Posted by yellowdog on Tuesday, July 4, 2017
June 2017 was the introductory month for my product, "Geiger Movable Tone Amplifier For All Banjos" (pat pend), which I invented to improve the sound quality and volume of all types of banjos, and also to give the experimental-minded banjo player an easy way of changing the banjo's tone "color" or timbre witn an optional "Tone Kit". The Tone Kit is a card containing three pre-taped, small five-sided polygons of very thin pieces of steel, brass and maple wood. June was selected to introduce the product because for several months I had been in contact with Bob Piekiel, a regular contributor to "Banjo Newsletter" (BNL), the well-known and long-published, international 5-string banjo players monthly magazine, (Circulation of 5,000+).
This came about because Bob had called me to ask for information about a unique banjo bridge that I invented many years ago, (Anybody remember the "Geiger Scientific Bridge"?), and I happened to mention my current dream of trying to come up with a mechanical banjo tone amplifier powered by the banjo's own sound surface waves - the tiny physical deformations on all surfaces of a musical instrument when it is played. Bob was very interested and offered to review it for Banjo Newsletter if it worked. Needless to say, his offer inspired the heck out of me and after that I kept Bob supplied with a long line of prototypes as they came into existence, most a little better than the previous effort, so Bob was able to see and hear my progress on his own instruments as the thing progressed from weird idea into reality. Bob aimed for the June issue of BNL for his review and I received my first order in early June shortly after it was published - from the wife of a banjo player who later ordered three more.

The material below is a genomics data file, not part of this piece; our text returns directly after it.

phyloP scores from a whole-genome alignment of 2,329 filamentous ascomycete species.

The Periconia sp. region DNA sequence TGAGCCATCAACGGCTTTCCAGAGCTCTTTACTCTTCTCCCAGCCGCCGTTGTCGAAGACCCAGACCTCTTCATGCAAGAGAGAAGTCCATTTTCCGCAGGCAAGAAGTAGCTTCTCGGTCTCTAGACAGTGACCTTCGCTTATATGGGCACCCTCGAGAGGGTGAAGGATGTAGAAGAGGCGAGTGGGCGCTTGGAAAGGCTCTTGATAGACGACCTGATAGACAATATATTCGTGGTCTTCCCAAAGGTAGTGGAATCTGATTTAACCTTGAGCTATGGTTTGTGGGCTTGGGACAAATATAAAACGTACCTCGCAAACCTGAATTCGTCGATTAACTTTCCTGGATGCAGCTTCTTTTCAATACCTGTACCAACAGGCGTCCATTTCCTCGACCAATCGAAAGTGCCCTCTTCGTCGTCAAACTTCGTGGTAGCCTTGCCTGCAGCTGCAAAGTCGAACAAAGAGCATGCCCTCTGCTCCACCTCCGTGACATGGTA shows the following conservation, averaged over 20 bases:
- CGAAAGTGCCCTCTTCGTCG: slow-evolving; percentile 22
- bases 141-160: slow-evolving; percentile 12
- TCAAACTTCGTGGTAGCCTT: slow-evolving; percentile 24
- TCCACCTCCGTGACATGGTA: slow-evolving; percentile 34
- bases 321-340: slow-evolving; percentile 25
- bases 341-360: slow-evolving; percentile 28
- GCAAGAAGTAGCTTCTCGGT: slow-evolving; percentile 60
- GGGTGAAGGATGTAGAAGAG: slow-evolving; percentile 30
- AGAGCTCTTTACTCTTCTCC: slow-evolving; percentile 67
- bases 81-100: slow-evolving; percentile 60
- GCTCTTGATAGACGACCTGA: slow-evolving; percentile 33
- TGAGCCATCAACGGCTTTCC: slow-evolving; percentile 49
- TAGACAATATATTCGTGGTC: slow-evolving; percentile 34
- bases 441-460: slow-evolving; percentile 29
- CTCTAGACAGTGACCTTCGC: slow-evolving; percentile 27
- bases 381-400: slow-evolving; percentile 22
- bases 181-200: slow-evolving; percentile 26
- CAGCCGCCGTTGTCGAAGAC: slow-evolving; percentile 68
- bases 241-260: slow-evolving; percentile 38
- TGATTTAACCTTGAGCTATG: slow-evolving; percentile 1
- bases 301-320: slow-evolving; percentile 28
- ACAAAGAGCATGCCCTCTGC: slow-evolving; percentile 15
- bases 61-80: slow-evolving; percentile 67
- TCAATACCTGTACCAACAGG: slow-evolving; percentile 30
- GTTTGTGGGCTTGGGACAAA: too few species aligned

Later in June I placed an featured ad in Banjo Hangout under "Banjo Accessories" for three months, ordered one for the July issue of "All Frets" and a second ad in the August issue of BNL.
19 tone amps were sold in June, most with the optional tone kit. Most orders were from orders from the UK, Germany, France and Holland. Several were repeat orders which are always reassuring, and all comments made by customers were very positive. I learned from customer comments that the tone amo works on banjos with aluminum rims, especially when it is stuck to a coordinator rod. One customer had a great suggrstion to offer a sleeve to protect the tone amp and to secure it to the rim when it isn't in use. (Parts for a prototype as he described it are already on order and he and his friend will get the first two I make.
I am absolutely delighted with the success of this device because, at least to my knowledge, it is the first practical direct use of sound surface waves to improve the sound of a musical instrument, and so represents new knowledge which others can build on. That is why every tone amp comes with a detailed explanation of how it works. I believe that someday someone will use sound surface waves to achieve something good and in a way that has nothing to do with music. To me my banjo tone amp is a first step toward this goal.
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